– Our study shows that resistance occurs globally, and takes many forms. It can be a legitimate way for people to voice their discontent or seek redress when adaptation planners ignore negative effects on their everyday lives. Quiet forms of resistance have often been more available to the poor and the powerless, such as the farmers choosing to use climate resilient crops only on certain parts of their lands in Tanzania, says Professor Emily Boyd, LUCSUS Director. 

Poor political representation and failure to address vulnerability drivers can explain resistance 

What motivates these acts of resistance, according to the researchers, can in large part be explained by poor political representation, as well as a failure of institutions and governments to address the whole spectra of vulnerability drivers. Many climate adaptation measures ignore social and historical contexts such as colonialisation and oppression, which can impact people’s willingness to leave their homes, or change their way of life.

Another problem is that too many initiatives are top-down approaches, that may serve elite interests, and maintain the status quo. This can also be true for participatory adaptation, since those who participate often are powerful or influential community members, thus excluding more marginalised voices. In such cases where participatory processes were captured by community elites, people showed their quiet resistance by badmouthing the adaptation project, dropping out, or attending meetings uninvited and sitting in the back.

Using resistance as a lens can shed light on entrenched vulnerabilities, that underlie climate risks, and on continuing power struggles, according to Ebba Brink, Ana Maria Vargas Falla and Emily Boyd. It also brings questions of accountability and responsibility to the fore – issues that are often sidelined in adaptation discussions and initiatives.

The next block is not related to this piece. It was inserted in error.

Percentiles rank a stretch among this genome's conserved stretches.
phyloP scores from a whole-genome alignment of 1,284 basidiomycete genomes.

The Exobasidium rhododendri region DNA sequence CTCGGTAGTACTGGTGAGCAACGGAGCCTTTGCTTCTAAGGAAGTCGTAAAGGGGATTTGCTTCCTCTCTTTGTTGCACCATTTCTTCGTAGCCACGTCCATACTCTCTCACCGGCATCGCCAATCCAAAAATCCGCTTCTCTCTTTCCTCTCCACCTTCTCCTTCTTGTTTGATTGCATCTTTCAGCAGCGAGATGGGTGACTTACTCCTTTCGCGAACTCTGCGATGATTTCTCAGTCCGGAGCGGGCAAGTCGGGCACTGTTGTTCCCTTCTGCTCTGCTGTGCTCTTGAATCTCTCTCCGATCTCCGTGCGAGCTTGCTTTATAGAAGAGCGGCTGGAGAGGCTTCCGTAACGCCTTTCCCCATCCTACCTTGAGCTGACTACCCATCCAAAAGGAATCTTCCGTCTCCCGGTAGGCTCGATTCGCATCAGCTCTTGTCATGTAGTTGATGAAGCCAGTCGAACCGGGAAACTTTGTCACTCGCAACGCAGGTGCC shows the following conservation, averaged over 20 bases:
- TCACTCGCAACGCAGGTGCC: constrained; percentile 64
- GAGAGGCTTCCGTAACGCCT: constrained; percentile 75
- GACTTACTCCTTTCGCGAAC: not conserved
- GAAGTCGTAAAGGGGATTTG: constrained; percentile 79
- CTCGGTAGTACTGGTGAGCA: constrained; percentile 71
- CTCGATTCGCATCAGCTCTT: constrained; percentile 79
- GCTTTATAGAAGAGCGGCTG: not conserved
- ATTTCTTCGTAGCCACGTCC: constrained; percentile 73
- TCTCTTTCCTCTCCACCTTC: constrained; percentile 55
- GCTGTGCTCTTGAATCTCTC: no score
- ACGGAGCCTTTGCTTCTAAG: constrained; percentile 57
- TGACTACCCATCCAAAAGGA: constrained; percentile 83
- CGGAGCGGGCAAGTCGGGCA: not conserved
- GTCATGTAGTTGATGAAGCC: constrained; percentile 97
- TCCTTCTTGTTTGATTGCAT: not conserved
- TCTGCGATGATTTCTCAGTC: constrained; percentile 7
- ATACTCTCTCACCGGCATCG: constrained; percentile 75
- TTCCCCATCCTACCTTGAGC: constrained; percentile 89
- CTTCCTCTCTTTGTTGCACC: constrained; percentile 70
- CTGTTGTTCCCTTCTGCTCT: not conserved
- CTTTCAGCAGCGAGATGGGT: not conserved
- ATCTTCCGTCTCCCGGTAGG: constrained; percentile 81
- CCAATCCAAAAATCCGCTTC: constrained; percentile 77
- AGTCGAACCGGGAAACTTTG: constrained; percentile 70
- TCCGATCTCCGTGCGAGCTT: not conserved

– Climate change is a huge challenge. We need to adapt but should do so by giving people voice, agency and political representation. It includes addressing poverty, lack of social housing, food insecurity, and inequality too. Unless we deal with all of these risks, and really try to understand what drives different people to resist or drop out of adaptation, we will fail to adapt societies to a changing climate in a just and fair way, says Ana Maria Vargas Falla, visiting research fellow at LUCSUS. 

Download the article: Weapons of the vulnerable? A review of popular resistance to climate adaptation. It is published in Global Environmental Change.

A woman, Emily Boyd. Photo.

Emily Boyd

Emily Boyd is Professor in Sustainability Science at Lund University Centre for Sustainaibility Studies. She is a leading social scientist with a background in international development, environment and climate change, with focus on the interdisciplinary nexus of poverty, livelihoods and resilience in relation to global environmental change. Emily Boyd is currently leading work on undesirable resilience, politics of loss and damage and intersectionality in societal transitions, including on transformations under climate change. 

Emily Boyd  is an author for the IPCC, IPBES, and UKCCRA and a Earth System Governance Senior Fellow. 

Read more about Emily Boyd

Photo of Ebba Brink, postdoctoral researcher at LUCSUS. Photo.

Ebba Brink

Ebba Brink is a postdoctoral researcher at Lund University Centre for Sustainability Studies (LUCSUS). She has a master’s degree in Engineering Mathematics with a focus on Risk Management, and a PhD in Sustainability Science, both from Lund University. Her research is interdisciplinary and focuses on the roles of people and nature in the governance of urban climate risk.

Read more about Ebba Brink's research and work